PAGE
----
Bridge Book Review

1638 Words7 Pages
“I know now that once I longed to be white. How? You ask, Let me tell you the ways (Nellie Wong, 7).” In the poem, “When I Was Growing Up,” Wong expresses how she wanted to be white. This issue is one that has plagued the minds of non-White Americans for apparently a long time. Even today in 2011 there are people from different origins that wish to be white; this issue was raised in 1980 in this book, and still is prevalent today. Wong goes on in this poem and describes the ways in which she wished she were white. Furthermore, she explained the reasons to why it would be better to be white such as this line refers: “when I was growing up, my sisters with fair skin got praised for their beauty, and in the dark I fell further, crushed between high walls (Wong, 7).” To say the least, Wong does not “sugar coat” this phenomenon just to be politically correct in addressing it. The issue, as is all of the issues addressed in this book, is attacked head on. By starting and ending the poem similarly with the phrase, “I know now that once I longed to be white…..” Wong emphasizes the psychological effects that haunted her as a child. The examples in this poem are so strong that one could help not but pay attention and try to learn their true meaning. At the end of the poem Wong closes with the line “Haven’t I told you enough (Wong, 8)?” With this statement, there is a sense of aggravation and frustration shown. I think this is due to her anger and being fed up with being the bridge, as are all of the ladies that have hands in this book. They are tired of being the only connection between others and the understanding of their cultures. As hinted at throughout the book, other people should take it among themselves to learn about others. Racial oppression of one race to another is not the only oppression this book addresses as Mary Hope Lee shows in the poem “On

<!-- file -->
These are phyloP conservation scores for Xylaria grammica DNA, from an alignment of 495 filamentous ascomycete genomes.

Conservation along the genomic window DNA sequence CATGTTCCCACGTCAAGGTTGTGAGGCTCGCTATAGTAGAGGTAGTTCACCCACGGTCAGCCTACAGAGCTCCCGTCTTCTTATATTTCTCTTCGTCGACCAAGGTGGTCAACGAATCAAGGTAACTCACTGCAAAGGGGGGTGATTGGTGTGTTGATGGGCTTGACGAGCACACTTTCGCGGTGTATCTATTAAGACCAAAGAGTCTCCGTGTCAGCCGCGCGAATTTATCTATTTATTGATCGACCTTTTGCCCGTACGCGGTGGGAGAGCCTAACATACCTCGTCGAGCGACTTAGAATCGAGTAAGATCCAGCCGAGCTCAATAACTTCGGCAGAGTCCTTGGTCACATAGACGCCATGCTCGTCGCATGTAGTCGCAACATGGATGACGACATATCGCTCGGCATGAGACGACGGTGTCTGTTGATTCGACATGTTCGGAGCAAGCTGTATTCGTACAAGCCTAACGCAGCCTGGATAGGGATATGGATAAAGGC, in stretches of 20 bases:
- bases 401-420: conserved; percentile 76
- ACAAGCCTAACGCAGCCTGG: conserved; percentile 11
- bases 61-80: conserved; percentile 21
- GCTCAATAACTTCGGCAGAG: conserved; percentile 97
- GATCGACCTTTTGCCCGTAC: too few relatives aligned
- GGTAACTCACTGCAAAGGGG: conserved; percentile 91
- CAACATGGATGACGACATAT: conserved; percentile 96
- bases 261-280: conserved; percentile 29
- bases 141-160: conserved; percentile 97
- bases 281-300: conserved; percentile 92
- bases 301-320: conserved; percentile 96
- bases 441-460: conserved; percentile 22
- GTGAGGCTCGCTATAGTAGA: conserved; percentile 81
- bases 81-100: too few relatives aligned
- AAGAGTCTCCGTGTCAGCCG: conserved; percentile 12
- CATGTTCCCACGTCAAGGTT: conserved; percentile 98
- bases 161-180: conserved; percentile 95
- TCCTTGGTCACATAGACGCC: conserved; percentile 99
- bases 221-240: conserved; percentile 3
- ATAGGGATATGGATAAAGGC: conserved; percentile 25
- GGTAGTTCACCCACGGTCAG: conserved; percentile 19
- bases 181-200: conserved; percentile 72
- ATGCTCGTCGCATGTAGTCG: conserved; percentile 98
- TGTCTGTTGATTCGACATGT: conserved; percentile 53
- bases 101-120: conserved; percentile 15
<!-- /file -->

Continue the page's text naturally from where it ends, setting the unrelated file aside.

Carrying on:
Open Document